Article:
We will continue to work with industry and the National Health Service to promote patient access to new technologies, but it is important to realise that not all technologies are appropriate for everyone—it is up to clinicians to make a decision in discussion with patients, about the most suitable treatment in each case.
The Centre for Evidence-based Purchasing (CEP) provides independent, evidence-based information about innovative technologies across the entire range of medical devices available in health and social care today. It concentrates on projects where it is possible to make an impact upon the uptake of new technology or those cases where existing technology can be used in an innovative manner. In April 2009, it published an Evidence Review on implantable cardiac devices with remote monitoring facilities. One of its findings was that there was insufficient evidence to conclude whether or not investment in remote monitoring would yield direct cost savings for hospitals. A copy of this has been placed in the Library.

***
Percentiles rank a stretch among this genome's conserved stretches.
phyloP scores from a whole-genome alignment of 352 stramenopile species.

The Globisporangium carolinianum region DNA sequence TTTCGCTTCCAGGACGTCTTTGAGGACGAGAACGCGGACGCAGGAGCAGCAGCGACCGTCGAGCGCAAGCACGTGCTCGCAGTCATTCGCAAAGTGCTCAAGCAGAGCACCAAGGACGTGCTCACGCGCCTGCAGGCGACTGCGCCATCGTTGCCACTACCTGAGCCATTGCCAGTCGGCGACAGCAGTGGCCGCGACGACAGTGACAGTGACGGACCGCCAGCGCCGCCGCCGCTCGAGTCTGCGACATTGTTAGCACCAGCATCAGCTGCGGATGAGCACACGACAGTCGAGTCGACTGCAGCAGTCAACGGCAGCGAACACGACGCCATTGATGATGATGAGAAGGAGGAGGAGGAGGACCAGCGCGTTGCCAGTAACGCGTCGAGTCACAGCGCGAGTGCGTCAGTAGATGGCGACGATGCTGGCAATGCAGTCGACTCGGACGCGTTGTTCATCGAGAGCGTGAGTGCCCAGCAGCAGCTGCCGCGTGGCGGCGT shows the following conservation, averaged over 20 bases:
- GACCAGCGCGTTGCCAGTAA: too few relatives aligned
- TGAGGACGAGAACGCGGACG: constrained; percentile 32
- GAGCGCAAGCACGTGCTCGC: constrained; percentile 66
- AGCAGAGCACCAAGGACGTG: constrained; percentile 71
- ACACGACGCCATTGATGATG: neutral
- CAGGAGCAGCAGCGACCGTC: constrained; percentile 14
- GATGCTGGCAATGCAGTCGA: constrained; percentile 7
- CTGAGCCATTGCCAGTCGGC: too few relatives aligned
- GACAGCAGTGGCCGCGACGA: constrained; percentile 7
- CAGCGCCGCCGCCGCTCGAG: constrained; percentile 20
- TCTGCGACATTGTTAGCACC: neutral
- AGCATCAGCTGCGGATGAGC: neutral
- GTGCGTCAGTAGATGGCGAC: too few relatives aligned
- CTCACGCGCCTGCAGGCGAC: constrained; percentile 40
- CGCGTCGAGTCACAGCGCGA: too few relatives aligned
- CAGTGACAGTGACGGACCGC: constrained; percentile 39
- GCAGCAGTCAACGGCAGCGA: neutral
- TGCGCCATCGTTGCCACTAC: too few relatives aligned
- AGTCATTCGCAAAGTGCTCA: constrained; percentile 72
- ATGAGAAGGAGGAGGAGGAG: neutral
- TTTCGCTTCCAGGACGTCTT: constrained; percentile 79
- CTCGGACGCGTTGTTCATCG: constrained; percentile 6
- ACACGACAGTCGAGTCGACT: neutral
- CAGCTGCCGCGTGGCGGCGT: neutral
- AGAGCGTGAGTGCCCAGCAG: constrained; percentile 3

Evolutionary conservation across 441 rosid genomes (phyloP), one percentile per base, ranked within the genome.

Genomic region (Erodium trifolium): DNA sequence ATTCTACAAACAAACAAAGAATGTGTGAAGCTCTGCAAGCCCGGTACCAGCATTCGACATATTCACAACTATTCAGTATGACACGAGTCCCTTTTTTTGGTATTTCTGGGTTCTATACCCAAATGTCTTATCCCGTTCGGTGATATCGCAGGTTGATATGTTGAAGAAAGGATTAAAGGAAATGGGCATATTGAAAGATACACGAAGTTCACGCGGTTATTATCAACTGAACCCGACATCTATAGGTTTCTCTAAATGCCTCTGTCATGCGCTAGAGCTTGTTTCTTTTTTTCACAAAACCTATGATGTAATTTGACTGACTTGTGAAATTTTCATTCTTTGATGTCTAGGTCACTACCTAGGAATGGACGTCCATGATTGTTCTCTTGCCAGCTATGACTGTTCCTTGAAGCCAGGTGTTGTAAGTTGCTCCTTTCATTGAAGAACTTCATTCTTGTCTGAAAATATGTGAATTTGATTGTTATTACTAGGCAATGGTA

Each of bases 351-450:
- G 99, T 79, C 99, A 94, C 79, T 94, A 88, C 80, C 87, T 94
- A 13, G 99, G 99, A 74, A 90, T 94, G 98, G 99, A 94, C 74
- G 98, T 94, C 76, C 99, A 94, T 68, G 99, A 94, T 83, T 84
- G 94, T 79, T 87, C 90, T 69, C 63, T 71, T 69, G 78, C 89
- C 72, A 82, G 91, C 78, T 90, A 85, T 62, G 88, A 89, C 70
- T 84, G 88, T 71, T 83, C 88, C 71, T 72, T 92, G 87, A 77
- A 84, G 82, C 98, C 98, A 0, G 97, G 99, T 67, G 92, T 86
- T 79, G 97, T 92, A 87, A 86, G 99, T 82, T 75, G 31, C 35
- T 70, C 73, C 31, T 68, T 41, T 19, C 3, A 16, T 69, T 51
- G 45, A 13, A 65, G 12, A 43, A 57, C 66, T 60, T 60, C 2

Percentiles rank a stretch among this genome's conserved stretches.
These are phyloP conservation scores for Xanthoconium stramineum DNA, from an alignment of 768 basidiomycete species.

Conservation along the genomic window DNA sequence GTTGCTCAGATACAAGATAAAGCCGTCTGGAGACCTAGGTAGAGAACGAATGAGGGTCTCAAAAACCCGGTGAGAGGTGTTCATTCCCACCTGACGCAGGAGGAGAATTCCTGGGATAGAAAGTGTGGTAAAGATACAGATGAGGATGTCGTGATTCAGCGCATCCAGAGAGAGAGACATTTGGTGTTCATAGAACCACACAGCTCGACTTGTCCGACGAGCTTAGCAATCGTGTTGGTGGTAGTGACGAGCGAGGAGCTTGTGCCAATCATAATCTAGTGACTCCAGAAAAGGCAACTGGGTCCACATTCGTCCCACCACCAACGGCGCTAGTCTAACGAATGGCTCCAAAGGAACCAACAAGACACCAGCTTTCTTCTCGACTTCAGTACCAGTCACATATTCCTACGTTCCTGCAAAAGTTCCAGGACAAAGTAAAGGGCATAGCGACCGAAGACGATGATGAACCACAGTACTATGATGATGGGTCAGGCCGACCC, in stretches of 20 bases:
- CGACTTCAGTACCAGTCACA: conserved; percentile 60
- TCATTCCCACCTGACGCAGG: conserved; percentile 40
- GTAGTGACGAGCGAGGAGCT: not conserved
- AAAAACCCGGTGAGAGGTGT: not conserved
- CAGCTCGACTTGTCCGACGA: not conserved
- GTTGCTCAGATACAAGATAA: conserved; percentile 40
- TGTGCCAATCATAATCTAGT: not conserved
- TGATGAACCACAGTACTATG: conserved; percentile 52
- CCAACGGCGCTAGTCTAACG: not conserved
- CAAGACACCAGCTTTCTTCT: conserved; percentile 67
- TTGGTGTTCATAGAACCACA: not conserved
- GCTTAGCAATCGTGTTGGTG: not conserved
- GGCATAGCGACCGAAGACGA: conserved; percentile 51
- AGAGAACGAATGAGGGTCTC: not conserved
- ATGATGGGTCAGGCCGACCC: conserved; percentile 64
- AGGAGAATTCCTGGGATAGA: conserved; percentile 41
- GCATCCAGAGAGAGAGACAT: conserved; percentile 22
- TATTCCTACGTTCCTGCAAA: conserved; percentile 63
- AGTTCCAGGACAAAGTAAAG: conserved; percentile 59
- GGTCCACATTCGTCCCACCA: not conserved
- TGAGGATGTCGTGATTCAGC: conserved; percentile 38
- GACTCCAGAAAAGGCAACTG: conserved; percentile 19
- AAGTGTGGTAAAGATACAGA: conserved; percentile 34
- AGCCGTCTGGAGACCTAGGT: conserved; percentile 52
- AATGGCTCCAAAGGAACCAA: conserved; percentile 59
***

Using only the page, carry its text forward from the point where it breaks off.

In addition, in 2007 we established the NHS Technology Adoption Centre (NTAC), which works to identify and overcome the barriers to the uptake of innovative technologies that will improve the quality and efficiency of healthcare delivery. One of the projects that it is currently working on is cardiac resynchronisation therapy with remote patient monitoring. This project is about increasing the availability of advanced treatments, which can restore the normal co-ordinated pumping action of the heart, improving cardiac function in suitable people with moderate and severe heart failure. The role of remote monitoring technologies in the early detection of arrhythmias and its impact on follow up care are key components of this project. The findings from this project will be published by NTAC in May 2010 and disseminated across the NHS.